It’s time for President Obama to stop dragging his feet and approve the Keystone XL oil sands pipeline, Rep. Ed Royce (R-Calif.) said Thursday.
Royce, the chairman of the House Foreign Affairs Committee, called for approval of the pipeline when the State Department’s 45-day comment period on its March 1 environmental analysis closes.
“After that the administration should be out of excuses to delay approving this pipeline. They must not come up with new excuses,” he said at a hearing.
The panel’s Keystone-focused energy hearing Thursday provided project backers fresh chances to put political pressure on Obama to approve Keystone, which would bring oil from Canadian oil sands projects to Gulf Coast refineries.
In particular, it found that approving or denying Keystone would not substantially affect the rate of oil sands development. Environmentalists, in contrast, have called the project a catalyst for carbon-intensive oil sands projects.
“The State Department’s draft supplemental environmental impact statement could not assert that there was an environmental reason to not approve the pipeline,” Royce said at the hearing of the Western Hemisphere subcommittee.
“The only rational move for the administration to make is to go ahead and approve the pipeline,” he said, arguing it would boost energy security and create jobs.
The hearing, which included multiple pro-pipeline witnesses, is part of a broader GOP effort to pressure the White House to back the project, which faces heavy resistance from climate change advocates.
The House GOP budget unveiled this week would require approval. Rep. Lee Terry (R-Neb.) is also pushing legislation that would enable Congress to greenlight Keystone.
“I have zero confidence that the State Department will act in a timely fashion,” said Terry, who offered testimony to the committee Thursday.
The president told House GOP lawmakers Wednesday that a decision would be coming soon, according to several members who attended the wide-ranging meeting between Obama and the GOP conference.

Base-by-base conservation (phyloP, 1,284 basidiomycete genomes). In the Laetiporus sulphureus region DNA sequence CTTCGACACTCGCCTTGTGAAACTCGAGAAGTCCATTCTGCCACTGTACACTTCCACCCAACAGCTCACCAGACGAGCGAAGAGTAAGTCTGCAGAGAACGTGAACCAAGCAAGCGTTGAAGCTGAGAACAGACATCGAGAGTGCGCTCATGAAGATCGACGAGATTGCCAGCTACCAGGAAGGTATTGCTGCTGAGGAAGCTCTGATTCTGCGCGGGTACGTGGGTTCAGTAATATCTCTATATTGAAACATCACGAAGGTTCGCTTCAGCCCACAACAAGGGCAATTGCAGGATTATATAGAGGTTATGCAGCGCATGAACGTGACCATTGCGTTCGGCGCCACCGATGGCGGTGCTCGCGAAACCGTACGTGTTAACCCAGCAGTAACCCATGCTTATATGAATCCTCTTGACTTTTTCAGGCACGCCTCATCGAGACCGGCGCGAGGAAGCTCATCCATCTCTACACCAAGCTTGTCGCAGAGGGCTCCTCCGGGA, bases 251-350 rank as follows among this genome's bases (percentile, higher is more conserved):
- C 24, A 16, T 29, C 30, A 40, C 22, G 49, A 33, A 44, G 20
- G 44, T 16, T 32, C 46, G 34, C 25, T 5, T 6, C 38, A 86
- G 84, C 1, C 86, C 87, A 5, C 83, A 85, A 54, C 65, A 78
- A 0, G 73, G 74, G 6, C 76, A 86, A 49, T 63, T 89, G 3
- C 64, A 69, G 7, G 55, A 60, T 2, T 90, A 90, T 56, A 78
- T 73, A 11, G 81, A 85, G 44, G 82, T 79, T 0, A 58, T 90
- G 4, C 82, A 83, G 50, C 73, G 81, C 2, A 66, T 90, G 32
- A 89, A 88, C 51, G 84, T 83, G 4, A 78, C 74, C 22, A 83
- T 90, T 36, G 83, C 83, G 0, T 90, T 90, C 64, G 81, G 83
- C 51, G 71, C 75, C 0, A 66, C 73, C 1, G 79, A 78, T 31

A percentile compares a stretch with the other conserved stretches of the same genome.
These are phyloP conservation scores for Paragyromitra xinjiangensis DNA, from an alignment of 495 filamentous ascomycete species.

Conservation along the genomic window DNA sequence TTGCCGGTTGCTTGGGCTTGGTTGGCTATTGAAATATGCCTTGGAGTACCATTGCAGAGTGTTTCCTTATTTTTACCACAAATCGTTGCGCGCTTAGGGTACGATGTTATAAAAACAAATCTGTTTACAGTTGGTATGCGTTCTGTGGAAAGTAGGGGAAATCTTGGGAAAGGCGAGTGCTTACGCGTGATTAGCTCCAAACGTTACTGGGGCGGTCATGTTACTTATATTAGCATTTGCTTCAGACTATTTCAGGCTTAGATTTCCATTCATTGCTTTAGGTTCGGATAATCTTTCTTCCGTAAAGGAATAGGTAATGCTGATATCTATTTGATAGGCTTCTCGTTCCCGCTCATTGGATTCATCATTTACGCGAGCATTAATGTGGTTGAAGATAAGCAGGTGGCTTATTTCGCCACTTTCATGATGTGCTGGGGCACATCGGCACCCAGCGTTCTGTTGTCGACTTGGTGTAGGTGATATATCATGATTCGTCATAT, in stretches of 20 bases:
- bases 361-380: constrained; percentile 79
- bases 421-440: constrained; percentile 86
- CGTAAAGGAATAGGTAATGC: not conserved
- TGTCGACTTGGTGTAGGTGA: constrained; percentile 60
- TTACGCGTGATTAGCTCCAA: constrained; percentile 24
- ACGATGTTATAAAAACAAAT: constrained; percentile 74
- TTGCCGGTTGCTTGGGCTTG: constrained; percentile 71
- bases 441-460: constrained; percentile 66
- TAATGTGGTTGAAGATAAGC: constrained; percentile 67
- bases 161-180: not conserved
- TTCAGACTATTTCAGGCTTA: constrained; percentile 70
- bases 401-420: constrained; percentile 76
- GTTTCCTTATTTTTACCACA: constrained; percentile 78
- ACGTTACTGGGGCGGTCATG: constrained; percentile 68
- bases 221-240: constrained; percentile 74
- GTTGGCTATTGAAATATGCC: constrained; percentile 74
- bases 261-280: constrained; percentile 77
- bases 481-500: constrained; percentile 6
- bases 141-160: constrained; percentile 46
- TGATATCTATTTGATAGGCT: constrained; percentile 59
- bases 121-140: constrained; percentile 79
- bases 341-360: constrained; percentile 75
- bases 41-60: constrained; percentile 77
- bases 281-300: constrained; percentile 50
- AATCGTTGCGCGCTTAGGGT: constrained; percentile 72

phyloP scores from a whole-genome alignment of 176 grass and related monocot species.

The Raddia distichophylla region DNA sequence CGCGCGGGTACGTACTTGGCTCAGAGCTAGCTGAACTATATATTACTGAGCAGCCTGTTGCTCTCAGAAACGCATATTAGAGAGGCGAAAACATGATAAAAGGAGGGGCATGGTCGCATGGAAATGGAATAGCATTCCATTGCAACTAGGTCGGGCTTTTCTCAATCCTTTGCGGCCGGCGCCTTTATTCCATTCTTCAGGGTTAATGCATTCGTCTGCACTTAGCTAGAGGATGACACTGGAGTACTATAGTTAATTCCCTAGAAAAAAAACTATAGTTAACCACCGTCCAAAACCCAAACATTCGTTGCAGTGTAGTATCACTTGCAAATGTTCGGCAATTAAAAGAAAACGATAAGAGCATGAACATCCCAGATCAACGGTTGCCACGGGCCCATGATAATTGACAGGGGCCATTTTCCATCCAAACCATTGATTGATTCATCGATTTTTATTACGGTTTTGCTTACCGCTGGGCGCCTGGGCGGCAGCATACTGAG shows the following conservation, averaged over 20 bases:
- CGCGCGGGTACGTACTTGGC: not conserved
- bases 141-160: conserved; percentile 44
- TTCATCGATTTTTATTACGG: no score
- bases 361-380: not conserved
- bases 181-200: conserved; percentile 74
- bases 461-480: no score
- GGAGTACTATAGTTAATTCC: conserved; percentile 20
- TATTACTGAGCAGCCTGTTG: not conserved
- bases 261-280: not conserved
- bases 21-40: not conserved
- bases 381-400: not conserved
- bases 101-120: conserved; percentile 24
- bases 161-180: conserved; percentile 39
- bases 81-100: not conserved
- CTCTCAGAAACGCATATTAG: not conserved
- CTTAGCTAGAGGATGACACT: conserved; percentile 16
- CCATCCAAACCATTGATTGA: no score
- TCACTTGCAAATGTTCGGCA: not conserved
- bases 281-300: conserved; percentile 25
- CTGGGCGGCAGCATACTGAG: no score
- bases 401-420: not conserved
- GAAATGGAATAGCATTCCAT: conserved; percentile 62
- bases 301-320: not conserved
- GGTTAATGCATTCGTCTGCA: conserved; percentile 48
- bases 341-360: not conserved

Obama also said that the project would not provide as many U.S. jobs as backers claim, but would not create the environmental harms that opponents allege, according to several lawmakers present.
That view was echoed by one of the witnesses Thursday who cautiously endorsed the project.
“The Keystone XL pipeline would not deliver the massive economic and security gains that some have claimed, but allowing the pipeline to proceed would not be the climate catastrophe that many have predicted either,” said Michael Levi, who heads the energy security and climate change program at the Council on Foreign Relations.
“Ultimately, allowing the pipeline to proceed would likely yield benefits that outweigh the associated costs,” he said, summarizing his analysis of the project, available here.
Witnesses from the American Petroleum Institute and the industry-backed Institute for Energy Research offered more full-throated endorsements of Keystone.
Royce, echoing other Keystone advocates, cited industry-backed analysis that claims building Keystone would create well over 100,000 jobs. Some GOP backers have claimed over 200,000 jobs.
But that’s far above what the State Department review concluded.
“Including direct, indirect, and induced effects, the proposed Project would potentially support approximately 42,100 average annual jobs across the United States over a 1- to 2- year construction period (of which, approximately 3,900 would be directly employed in construction activities),” the State Department analysis found.
Once the pipeline is built, operation would support 35 permanent jobs and 15 temporary jobs, mostly for routine inspections, maintenance and repairs, the study estimates.
Critics of the project, for their part, are stepping up their opposition.
An environmental group’s study released Thursday said 60 percent of the gasoline produced at refineries that would handle most of Keystone's crude is already exported.
The Oil Change International analysis is based on U.S. Census Bureau and Energy Information Administration data on Texas Gulf Coast refineries and ports, according to the group, which opposes the project.
It suggested Keystone would facilitate a bump in oil exports in the long-term.
“The changing dynamics of the U.S. oil market strongly suggest that exports would only rise over the lifetime of the pipeline. U.S. production is rising but consumption is declining and the industry will continue to maximize its profits through exports,” a summary of the study states.
— Zack Colman contributed